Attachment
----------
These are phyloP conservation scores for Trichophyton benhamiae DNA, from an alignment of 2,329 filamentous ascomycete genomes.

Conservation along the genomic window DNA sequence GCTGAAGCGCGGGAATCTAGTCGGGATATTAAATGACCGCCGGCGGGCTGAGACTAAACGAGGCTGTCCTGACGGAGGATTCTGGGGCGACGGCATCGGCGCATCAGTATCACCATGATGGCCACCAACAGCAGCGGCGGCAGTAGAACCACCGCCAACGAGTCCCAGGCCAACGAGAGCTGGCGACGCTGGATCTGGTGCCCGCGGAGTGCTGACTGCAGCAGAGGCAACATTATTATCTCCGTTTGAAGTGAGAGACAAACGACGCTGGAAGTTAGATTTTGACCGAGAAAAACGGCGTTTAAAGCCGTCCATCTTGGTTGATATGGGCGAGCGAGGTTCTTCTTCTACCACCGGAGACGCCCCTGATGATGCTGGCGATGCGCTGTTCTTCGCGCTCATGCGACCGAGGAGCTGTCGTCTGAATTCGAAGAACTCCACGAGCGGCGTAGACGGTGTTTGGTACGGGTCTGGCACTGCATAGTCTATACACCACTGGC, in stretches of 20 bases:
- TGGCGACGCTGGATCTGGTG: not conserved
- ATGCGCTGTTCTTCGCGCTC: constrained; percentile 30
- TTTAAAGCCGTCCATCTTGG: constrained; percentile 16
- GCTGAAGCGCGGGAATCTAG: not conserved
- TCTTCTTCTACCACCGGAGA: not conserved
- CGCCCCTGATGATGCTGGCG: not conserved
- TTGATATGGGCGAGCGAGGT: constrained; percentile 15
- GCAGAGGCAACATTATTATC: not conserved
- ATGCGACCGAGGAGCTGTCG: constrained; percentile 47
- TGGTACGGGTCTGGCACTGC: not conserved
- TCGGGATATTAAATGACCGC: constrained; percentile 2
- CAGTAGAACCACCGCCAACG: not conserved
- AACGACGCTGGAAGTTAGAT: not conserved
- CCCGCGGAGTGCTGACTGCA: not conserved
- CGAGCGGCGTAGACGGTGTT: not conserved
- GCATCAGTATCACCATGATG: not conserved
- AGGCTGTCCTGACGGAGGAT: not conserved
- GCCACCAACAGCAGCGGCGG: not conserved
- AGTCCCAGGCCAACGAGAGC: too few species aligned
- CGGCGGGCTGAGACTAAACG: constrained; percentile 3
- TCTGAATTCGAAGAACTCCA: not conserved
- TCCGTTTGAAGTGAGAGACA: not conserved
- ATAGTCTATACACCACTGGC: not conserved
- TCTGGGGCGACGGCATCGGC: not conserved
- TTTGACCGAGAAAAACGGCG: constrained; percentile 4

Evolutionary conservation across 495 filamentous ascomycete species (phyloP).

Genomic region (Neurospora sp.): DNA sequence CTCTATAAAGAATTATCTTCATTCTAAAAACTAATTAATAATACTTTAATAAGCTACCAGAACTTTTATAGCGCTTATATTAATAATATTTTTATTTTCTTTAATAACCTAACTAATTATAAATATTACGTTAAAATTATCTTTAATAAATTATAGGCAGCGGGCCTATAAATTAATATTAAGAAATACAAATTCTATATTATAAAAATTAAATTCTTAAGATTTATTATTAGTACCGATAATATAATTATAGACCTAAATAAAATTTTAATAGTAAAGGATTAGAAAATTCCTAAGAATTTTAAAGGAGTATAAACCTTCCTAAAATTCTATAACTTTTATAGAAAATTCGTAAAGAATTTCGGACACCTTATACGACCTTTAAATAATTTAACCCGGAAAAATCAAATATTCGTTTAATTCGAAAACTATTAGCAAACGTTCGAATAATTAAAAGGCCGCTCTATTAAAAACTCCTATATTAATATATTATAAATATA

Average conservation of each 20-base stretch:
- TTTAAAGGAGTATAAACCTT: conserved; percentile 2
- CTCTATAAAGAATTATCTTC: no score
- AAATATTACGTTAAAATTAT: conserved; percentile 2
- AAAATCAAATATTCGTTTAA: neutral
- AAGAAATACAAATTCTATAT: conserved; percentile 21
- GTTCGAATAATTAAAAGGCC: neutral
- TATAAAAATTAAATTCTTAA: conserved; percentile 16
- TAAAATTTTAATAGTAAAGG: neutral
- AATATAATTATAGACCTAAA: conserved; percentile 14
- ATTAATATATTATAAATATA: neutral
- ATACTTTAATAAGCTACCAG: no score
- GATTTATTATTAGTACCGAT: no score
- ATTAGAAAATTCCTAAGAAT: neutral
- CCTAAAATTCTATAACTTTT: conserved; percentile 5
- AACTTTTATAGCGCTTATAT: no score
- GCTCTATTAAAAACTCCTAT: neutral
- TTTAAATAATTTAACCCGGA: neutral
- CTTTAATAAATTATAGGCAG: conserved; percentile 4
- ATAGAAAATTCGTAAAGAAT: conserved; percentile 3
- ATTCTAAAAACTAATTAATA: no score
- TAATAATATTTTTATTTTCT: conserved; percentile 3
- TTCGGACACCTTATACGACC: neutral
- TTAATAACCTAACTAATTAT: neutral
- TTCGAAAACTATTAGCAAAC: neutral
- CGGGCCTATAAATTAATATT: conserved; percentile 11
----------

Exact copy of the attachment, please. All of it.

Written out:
These are phyloP conservation scores for Trichophyton benhamiae DNA, from an alignment of 2,329 filamentous ascomycete genomes.

Conservation along the genomic window DNA sequence GCTGAAGCGCGGGAATCTAGTCGGGATATTAAATGACCGCCGGCGGGCTGAGACTAAACGAGGCTGTCCTGACGGAGGATTCTGGGGCGACGGCATCGGCGCATCAGTATCACCATGATGGCCACCAACAGCAGCGGCGGCAGTAGAACCACCGCCAACGAGTCCCAGGCCAACGAGAGCTGGCGACGCTGGATCTGGTGCCCGCGGAGTGCTGACTGCAGCAGAGGCAACATTATTATCTCCGTTTGAAGTGAGAGACAAACGACGCTGGAAGTTAGATTTTGACCGAGAAAAACGGCGTTTAAAGCCGTCCATCTTGGTTGATATGGGCGAGCGAGGTTCTTCTTCTACCACCGGAGACGCCCCTGATGATGCTGGCGATGCGCTGTTCTTCGCGCTCATGCGACCGAGGAGCTGTCGTCTGAATTCGAAGAACTCCACGAGCGGCGTAGACGGTGTTTGGTACGGGTCTGGCACTGCATAGTCTATACACCACTGGC, in stretches of 20 bases:
- TGGCGACGCTGGATCTGGTG: not conserved
- ATGCGCTGTTCTTCGCGCTC: constrained; percentile 30
- TTTAAAGCCGTCCATCTTGG: constrained; percentile 16
- GCTGAAGCGCGGGAATCTAG: not conserved
- TCTTCTTCTACCACCGGAGA: not conserved
- CGCCCCTGATGATGCTGGCG: not conserved
- TTGATATGGGCGAGCGAGGT: constrained; percentile 15
- GCAGAGGCAACATTATTATC: not conserved
- ATGCGACCGAGGAGCTGTCG: constrained; percentile 47
- TGGTACGGGTCTGGCACTGC: not conserved
- TCGGGATATTAAATGACCGC: constrained; percentile 2
- CAGTAGAACCACCGCCAACG: not conserved
- AACGACGCTGGAAGTTAGAT: not conserved
- CCCGCGGAGTGCTGACTGCA: not conserved
- CGAGCGGCGTAGACGGTGTT: not conserved
- GCATCAGTATCACCATGATG: not conserved
- AGGCTGTCCTGACGGAGGAT: not conserved
- GCCACCAACAGCAGCGGCGG: not conserved
- AGTCCCAGGCCAACGAGAGC: too few species aligned
- CGGCGGGCTGAGACTAAACG: constrained; percentile 3
- TCTGAATTCGAAGAACTCCA: not conserved
- TCCGTTTGAAGTGAGAGACA: not conserved
- ATAGTCTATACACCACTGGC: not conserved
- TCTGGGGCGACGGCATCGGC: not conserved
- TTTGACCGAGAAAAACGGCG: constrained; percentile 4

Evolutionary conservation across 495 filamentous ascomycete species (phyloP).

Genomic region (Neurospora sp.): DNA sequence CTCTATAAAGAATTATCTTCATTCTAAAAACTAATTAATAATACTTTAATAAGCTACCAGAACTTTTATAGCGCTTATATTAATAATATTTTTATTTTCTTTAATAACCTAACTAATTATAAATATTACGTTAAAATTATCTTTAATAAATTATAGGCAGCGGGCCTATAAATTAATATTAAGAAATACAAATTCTATATTATAAAAATTAAATTCTTAAGATTTATTATTAGTACCGATAATATAATTATAGACCTAAATAAAATTTTAATAGTAAAGGATTAGAAAATTCCTAAGAATTTTAAAGGAGTATAAACCTTCCTAAAATTCTATAACTTTTATAGAAAATTCGTAAAGAATTTCGGACACCTTATACGACCTTTAAATAATTTAACCCGGAAAAATCAAATATTCGTTTAATTCGAAAACTATTAGCAAACGTTCGAATAATTAAAAGGCCGCTCTATTAAAAACTCCTATATTAATATATTATAAATATA

Average conservation of each 20-base stretch:
- TTTAAAGGAGTATAAACCTT: conserved; percentile 2
- CTCTATAAAGAATTATCTTC: no score
- AAATATTACGTTAAAATTAT: conserved; percentile 2
- AAAATCAAATATTCGTTTAA: neutral
- AAGAAATACAAATTCTATAT: conserved; percentile 21
- GTTCGAATAATTAAAAGGCC: neutral
- TATAAAAATTAAATTCTTAA: conserved; percentile 16
- TAAAATTTTAATAGTAAAGG: neutral
- AATATAATTATAGACCTAAA: conserved; percentile 14
- ATTAATATATTATAAATATA: neutral
- ATACTTTAATAAGCTACCAG: no score
- GATTTATTATTAGTACCGAT: no score
- ATTAGAAAATTCCTAAGAAT: neutral
- CCTAAAATTCTATAACTTTT: conserved; percentile 5
- AACTTTTATAGCGCTTATAT: no score
- GCTCTATTAAAAACTCCTAT: neutral
- TTTAAATAATTTAACCCGGA: neutral
- CTTTAATAAATTATAGGCAG: conserved; percentile 4
- ATAGAAAATTCGTAAAGAAT: conserved; percentile 3
- ATTCTAAAAACTAATTAATA: no score
- TAATAATATTTTTATTTTCT: conserved; percentile 3
- TTCGGACACCTTATACGACC: neutral
- TTAATAACCTAACTAATTAT: neutral
- TTCGAAAACTATTAGCAAAC: neutral
- CGGGCCTATAAATTAATATT: conserved; percentile 11